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Michigan State basketball: 3 takeaways from opening night of Moneyball

Night one of Moneyball was a success.



Michigan State basketball
© Nick King/Lansing State Journal / USA TODAY NETWORK

Moneyball tipped off on Thursday night and I was in attendance. Here are some takeaways regarding Michigan State basketball.

HOLT, Mich. — Holt High School is at a standing-room-only capacity. Hundreds of fans from the Lansing area, and some from even further, pack the gym. Everyone is here craving Michigan State basketball.

Moneyball Pro-Am has gone on for 18 years and is now a summer staple for MSU hoops. All scholarship players on the roster heading into next season are playing in it, besides Malik Hall who is recovering from foot surgery.

There are three games a night, every Tuesday and Thursday in July (excluding July 4), and I’m here to give you my three takeaways from opening night.

1. Jeremy Fears is the future

Jeremy Fears is one of the highly touted incoming freshmen that formed the No. 5 overall recruiting class in the nation. He was ranked as the 31st-best player in his class (247Sports).

The freshman is at his best when running a half-court offense. He has tremendous vision, is patient in the pick and roll, and makes the best decision with the ball. He’s a true point guard.

It turns out he’s also really good in a loose and fast-paced style of game.

Fears did everything offensively on Thursday night. He finished with 37 points, six assists, and 10 rebounds. No other player scored more points the entire night. The freshman point guard scored in every way imaginable. He knocked down three-pointers, sometimes using shifty dribble moves to create the shot. He attacked the basket and finished around the rim. Fears also showed his high-flying capabilities. There were a few times when the 6-foot-2 guard seemed to float through the air on his way to a dunk.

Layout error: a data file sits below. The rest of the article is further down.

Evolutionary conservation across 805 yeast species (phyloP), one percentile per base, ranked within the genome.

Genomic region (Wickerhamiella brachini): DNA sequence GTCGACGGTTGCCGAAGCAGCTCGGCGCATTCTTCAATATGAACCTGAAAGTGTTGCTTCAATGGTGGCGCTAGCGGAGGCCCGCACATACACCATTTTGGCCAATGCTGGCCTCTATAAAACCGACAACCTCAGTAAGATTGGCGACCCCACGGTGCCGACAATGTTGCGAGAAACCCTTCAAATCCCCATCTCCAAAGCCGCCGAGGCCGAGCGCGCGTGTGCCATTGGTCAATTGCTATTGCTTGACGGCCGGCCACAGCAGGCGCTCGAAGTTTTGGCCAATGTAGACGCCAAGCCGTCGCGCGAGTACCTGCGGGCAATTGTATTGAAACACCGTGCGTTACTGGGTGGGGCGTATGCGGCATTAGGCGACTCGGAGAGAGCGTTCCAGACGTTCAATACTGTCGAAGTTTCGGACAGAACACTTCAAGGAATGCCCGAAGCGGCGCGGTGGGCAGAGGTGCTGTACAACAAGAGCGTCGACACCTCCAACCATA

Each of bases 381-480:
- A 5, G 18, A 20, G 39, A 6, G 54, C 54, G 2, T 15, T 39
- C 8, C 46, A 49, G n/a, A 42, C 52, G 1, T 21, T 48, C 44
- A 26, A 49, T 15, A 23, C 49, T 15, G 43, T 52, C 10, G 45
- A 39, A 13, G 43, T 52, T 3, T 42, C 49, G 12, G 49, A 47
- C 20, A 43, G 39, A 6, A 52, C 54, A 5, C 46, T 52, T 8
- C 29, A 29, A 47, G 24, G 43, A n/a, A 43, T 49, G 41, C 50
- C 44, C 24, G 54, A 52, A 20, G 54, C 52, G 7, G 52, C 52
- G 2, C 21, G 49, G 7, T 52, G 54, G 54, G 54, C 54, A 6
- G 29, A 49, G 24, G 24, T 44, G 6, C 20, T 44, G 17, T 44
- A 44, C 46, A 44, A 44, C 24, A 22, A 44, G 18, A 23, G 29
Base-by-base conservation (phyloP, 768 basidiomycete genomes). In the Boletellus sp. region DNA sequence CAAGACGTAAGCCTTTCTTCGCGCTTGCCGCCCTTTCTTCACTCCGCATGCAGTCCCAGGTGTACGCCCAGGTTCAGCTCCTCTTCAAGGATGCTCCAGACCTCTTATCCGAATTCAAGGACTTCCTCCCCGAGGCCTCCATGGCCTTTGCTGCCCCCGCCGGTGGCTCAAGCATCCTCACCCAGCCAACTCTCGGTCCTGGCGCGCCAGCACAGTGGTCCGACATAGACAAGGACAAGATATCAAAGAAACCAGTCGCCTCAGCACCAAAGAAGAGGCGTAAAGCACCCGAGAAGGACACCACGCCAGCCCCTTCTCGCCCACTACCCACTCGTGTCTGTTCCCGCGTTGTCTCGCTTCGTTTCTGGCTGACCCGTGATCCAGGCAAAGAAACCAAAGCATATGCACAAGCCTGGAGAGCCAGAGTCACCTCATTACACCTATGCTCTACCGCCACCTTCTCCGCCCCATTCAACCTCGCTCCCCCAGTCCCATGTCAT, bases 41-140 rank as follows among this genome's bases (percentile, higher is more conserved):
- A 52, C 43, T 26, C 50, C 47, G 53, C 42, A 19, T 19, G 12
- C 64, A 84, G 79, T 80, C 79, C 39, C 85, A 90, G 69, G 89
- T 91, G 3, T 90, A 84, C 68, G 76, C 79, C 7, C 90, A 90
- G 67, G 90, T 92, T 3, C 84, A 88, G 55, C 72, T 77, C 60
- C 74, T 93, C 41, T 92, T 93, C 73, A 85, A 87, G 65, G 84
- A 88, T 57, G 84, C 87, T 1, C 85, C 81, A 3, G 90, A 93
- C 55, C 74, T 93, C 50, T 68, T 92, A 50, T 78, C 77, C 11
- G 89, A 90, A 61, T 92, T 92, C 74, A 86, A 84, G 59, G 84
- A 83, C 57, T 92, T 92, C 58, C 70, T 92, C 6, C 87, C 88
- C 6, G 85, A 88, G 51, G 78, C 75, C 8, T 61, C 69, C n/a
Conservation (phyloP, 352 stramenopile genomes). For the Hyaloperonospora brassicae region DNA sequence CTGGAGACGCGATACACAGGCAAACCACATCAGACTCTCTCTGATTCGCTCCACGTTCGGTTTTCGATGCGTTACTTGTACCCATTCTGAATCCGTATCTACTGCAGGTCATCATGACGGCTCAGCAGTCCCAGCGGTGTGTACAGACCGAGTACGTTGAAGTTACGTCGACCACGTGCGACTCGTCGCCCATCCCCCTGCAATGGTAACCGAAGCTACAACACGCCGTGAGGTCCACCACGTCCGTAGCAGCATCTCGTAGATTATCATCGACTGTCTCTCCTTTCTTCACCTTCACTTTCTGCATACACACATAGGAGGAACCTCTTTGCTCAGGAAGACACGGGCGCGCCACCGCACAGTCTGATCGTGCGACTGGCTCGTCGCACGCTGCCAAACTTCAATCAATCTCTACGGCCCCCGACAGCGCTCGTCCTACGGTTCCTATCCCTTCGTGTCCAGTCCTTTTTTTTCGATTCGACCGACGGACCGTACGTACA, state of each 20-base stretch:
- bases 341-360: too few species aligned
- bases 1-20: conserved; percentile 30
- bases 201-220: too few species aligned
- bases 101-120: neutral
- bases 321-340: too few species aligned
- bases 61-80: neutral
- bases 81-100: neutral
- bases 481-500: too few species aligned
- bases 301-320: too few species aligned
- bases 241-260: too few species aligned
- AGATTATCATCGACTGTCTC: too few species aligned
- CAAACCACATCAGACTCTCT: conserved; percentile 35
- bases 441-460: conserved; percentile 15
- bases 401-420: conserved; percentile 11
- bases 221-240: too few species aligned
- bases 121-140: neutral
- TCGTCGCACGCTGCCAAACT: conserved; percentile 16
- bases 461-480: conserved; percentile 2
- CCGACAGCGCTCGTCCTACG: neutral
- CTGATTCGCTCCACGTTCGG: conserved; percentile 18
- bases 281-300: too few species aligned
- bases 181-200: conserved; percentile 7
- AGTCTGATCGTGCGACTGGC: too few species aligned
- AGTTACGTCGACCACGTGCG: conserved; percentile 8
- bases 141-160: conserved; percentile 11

It’s hard to say how many minutes the freshman will get this year. MSU has its fair share of guards. However, when Fears does get his chance in the green and white, expect a show.

2. Mady Sissoko has been in the weight room

The Big Ten is a big man’s conference. Maybe not so much this upcoming season as in the past, but there’s still a giant in West Lafayette.

Mady Sissoko walked onto the court at Holt High School, built like a man who knows he plays Zach Edey. The Spartans only have Purdue once on the schedule, and it’s at Mackey Arena. It’s hard to look ahead, but that could be the game that decides the winner of the Big Ten.

The senior has a tall task ahead of him but visibly added weight to his upper body. He’s a lot more filled out than the skinny freshman we saw a few years ago.

One of the most impressive plays of the night was when Sissoko caught the ball in the low post, took a few dribbles, and stuffed the ball (and his defender) into the rim. He was simply too strong and slammed the ball down with force.

The center position has been a huge question mark for the last couple of years; hopefully, Sissoko has blossomed into the answer this year.

3. Don’t sleep on Gehrig Normand

There’s a lot of buzz around the Michigan State basketball freshman class, and rightfully so. Fears is a special floor general, Xavier Booker just oozes potential, and Coen Carr is a human spaceship. One guy that gets left out a lot is Texas native Gehrig Normand.

Normand was ranked outside the top 100 in his class, according to 247Sports. He comes to East Lansing with little hype around him.

I’m here to tell you, don’t forget about him.

Normand was very impressive on Thursday night. He definitely could use the help of a college weight room, but his 6-foot-5 frame is pretty solid. He displayed a beautiful-looking jumper and knocked in a few threes, but also did a really good job attacking the rim.

The freshman threw down a windmill, which I have to admit caught me by surprise, on a fastbreak, and had another driving dunk while slashing through the middle of the lane.

I see a lot of potential in Normand, and I think the staff sees it, too. Michigan State is absolutely loaded this year, and honestly, he might have a hard time finding his way into the rotation. But if Normand sticks around a couple of years, I think he could be an All-Big Ten caliber player by his junior season.

Moneyball Pro-Am can be very misleading; not everything will translate to Big Ten play. However, I think there were a lot of exciting things to see on the court on opening night.